European Journal of Applied Physiology

, Volume 115, Issue 1, pp 71–80 | Cite as

The right ventricle following ultra-endurance exercise: insights from novel echocardiography and 12-lead electrocardiography

  • Rachel Lord
  • John Somauroo
  • Mike Stembridge
  • Nikhil Jain
  • Martin D. Hoffman
  • Keith George
  • Helen Jones
  • Rob Shave
  • Francois Haddad
  • Euan Ashley
  • David Oxborough
Original Article



There is contradictory evidence related to the impact of ultra-marathon running on right ventricular (RV) structure and function. Consequently, the aims of this study were to: (1) comprehensively assess RV structure and function before and immediately following a 100-mile ultra-marathon in highly trained runners, (2) determine the nature of RV recovery 6 h post-race, and (3) document 12-lead electrocardiogram (ECG) changes post-exercise.


Echocardiography and 12-lead ECG were assessed in 15 competitors in a repeated measures design before and immediately after completion of the 2013 Western States Endurance Race. A subset of nine was reassessed 6 h into recovery. Standard echocardiography was used to determine RV size, function and wall stress. Myocardial speckle tracking (MST) provided peak, time to peak and temporal indices for RV longitudinal strain and strain rates (ε and SR).


RV size was increased post-race (inflow tract 14 %, outflow tract 11 %, P = 0.004 and 0.002). RV wall stress was elevated by 11 % post-race. Peak RV ε was reduced by 10 % (P = 0.007) and significantly delayed post-race (P = 0.008). Most changes in RV function persisted at the 6-h assessment. Post-race there was an increase in the prevalence of right-sided ECG changes.


Completion of a 100-mile ultra-marathon resulted in acute changes in RV structure and function that persisted 6 h into recovery and are consistent with sustained exposure to an elevated RV wall stress. These findings were supported by right-sided changes to the 12-lead ECG.


Endurance Exercise Ultrasound Running Cardiology physiology 



Late diastolic myocardial tissue velocity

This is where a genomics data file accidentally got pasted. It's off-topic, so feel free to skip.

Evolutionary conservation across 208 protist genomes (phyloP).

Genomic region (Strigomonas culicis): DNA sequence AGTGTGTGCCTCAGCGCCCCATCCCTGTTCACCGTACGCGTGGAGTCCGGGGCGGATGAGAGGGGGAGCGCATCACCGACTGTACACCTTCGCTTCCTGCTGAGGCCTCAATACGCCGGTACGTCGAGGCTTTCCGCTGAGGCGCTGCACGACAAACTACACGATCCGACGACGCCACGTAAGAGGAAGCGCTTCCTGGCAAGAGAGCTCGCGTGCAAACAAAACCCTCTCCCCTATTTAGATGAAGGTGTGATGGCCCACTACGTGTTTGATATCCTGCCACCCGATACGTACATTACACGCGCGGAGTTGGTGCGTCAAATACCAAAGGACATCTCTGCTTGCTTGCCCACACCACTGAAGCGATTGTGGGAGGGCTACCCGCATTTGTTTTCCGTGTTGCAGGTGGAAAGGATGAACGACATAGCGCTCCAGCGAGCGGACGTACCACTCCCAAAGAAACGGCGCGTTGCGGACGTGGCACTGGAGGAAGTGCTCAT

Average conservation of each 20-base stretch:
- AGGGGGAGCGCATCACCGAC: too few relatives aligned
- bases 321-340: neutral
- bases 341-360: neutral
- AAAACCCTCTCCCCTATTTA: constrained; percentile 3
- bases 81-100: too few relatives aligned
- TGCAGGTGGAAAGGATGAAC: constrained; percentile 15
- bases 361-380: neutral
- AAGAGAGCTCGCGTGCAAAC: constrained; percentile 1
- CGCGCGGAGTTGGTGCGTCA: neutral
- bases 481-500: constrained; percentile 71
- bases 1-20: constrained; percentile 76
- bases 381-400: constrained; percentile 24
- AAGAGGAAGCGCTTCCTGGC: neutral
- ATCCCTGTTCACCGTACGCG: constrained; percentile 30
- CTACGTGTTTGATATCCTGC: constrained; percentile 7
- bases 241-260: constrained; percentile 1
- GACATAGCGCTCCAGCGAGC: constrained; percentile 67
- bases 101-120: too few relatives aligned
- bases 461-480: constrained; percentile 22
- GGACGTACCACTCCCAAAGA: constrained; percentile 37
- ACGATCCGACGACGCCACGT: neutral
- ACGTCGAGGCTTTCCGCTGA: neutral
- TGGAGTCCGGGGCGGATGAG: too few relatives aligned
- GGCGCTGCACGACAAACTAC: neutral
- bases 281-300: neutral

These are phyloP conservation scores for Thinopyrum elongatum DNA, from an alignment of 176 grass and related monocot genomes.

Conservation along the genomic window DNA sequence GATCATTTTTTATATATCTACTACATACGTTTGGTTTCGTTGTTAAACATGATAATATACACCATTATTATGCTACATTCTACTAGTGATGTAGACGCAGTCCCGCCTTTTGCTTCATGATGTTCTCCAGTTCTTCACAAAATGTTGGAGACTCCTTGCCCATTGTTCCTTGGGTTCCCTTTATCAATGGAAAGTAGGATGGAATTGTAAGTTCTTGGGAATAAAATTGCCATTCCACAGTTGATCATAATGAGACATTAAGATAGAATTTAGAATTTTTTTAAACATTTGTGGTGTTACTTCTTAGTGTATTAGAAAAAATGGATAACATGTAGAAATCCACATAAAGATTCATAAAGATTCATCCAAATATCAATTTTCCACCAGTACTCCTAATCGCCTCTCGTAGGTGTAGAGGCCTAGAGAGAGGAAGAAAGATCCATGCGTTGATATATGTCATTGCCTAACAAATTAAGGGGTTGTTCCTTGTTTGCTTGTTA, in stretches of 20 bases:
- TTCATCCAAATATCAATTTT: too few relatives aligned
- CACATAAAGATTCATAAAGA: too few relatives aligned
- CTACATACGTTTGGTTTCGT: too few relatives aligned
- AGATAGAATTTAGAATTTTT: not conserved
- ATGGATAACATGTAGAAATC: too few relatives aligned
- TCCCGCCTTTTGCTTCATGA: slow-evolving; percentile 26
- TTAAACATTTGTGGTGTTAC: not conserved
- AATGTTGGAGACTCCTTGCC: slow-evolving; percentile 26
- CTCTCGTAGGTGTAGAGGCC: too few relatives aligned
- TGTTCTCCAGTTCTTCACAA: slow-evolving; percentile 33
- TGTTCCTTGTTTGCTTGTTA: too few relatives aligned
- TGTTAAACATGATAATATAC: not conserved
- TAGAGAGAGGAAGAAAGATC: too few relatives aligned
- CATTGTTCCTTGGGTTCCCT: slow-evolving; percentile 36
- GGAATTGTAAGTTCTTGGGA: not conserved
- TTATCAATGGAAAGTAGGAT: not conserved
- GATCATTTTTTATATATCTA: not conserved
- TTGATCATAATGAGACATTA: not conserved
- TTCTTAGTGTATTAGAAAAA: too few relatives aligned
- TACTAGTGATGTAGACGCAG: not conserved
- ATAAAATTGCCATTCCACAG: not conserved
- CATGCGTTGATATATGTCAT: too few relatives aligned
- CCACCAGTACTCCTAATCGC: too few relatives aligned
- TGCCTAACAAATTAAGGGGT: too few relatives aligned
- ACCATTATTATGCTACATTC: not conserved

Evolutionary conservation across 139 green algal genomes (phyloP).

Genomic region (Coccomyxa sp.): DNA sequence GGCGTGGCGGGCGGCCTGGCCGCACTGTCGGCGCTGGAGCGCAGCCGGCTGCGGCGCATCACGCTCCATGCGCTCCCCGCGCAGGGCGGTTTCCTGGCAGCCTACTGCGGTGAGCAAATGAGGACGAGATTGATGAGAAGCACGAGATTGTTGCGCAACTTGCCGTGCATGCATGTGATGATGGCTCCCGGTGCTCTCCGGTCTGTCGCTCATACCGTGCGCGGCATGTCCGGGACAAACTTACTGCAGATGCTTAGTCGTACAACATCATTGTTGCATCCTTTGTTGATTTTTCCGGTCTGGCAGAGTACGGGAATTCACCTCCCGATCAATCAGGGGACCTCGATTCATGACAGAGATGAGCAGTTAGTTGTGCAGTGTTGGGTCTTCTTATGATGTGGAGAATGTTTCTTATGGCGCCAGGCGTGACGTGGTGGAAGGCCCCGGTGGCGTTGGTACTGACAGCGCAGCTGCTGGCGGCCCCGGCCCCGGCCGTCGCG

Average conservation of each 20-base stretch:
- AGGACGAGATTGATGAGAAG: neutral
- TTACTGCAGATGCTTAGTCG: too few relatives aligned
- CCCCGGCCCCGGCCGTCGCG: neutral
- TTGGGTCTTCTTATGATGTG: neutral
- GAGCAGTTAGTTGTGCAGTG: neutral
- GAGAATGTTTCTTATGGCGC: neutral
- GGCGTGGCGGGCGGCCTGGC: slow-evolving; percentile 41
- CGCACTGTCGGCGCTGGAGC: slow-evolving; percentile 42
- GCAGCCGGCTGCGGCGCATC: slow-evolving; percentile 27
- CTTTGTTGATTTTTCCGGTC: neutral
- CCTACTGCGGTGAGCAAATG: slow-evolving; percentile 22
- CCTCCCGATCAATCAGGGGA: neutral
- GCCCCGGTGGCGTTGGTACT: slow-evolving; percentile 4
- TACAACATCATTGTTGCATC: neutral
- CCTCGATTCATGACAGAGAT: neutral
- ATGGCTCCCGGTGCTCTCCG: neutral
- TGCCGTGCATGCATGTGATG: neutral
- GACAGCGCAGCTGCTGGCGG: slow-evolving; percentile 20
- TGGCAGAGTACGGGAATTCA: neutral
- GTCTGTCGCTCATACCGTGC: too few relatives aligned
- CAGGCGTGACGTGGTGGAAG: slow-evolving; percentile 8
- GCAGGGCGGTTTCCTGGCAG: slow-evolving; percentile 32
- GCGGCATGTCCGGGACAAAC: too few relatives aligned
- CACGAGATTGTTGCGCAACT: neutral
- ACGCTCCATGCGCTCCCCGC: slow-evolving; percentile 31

Apical 4 chamber view


American Society of Echocardiography


Early diastolic myocardial tissue velocity




Eccentricity index


Exercise-induced cardiac fatigue


Fractional area change


Heart rate


Isovolumic contraction time


Isovolumic relaxation time


Left ventricle


Myocardial speckle tracking


Pulmonary artery systolic pressure


Parasternal long axis view


Parasternal short axis view


Pulsed wave


Right atrium


Right axis deviation


Right ventricle


Right ventricular systolic area


Right ventricular hypertrophy


Right ventricular outflow tract


Right ventricular systolic pressure


Systolic myocardial tissue velocity


Myocardial strain


Late diastolic strain rate


Early diastolic strain rate


Systolic strain rate


Stroke volume


Tissue Doppler imaging


Time to peak strain


Time to peak late diastolic strain rate


Time to peak early diastolic strain rate


Time to peak systolic strain rate


Tissue velocity imaging



We would like to thank the Western States Endurance Run Foundation for their support with this study.

Conflict of interest


Ethical standards

Ethics approval was granted by the Liverpool John Moores Ethics committee and the study complied with the current laws of the USA where the research was undertaken.


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Copyright information

© Springer-Verlag Berlin Heidelberg 2014

Authors and Affiliations

  • Rachel Lord
    • 1
  • John Somauroo
    • 1
    • 2
  • Mike Stembridge
    • 3
  • Nikhil Jain
    • 4
  • Martin D. Hoffman
    • 5
    • 6
  • Keith George
    • 1
  • Helen Jones
    • 1
  • Rob Shave
    • 3
  • Francois Haddad
    • 4
  • Euan Ashley
    • 4
  • David Oxborough
    • 1
  1. 1.Research Institute for Sport and Exercise Sciences, Tom Reilly BuildingLiverpool John Moores UniversityLiverpoolUK
  2. 2.Countess of Chester Hospital, NHS TrustChesterUK
  3. 3.Cardiff School of SportCardiff Metropolitan UniversityCardiffUK
  4. 4.Stanford University School of Medicine, Falk Cardiovascular Research CenterStanfordUSA
  5. 5.Departments of Physical Medicine and RehabilitationUniversity of California Davis Medical CenterSacramentoUSA
  6. 6.Department of Veterans AffairsNorthern California Health Care SystemSacramentoUSA

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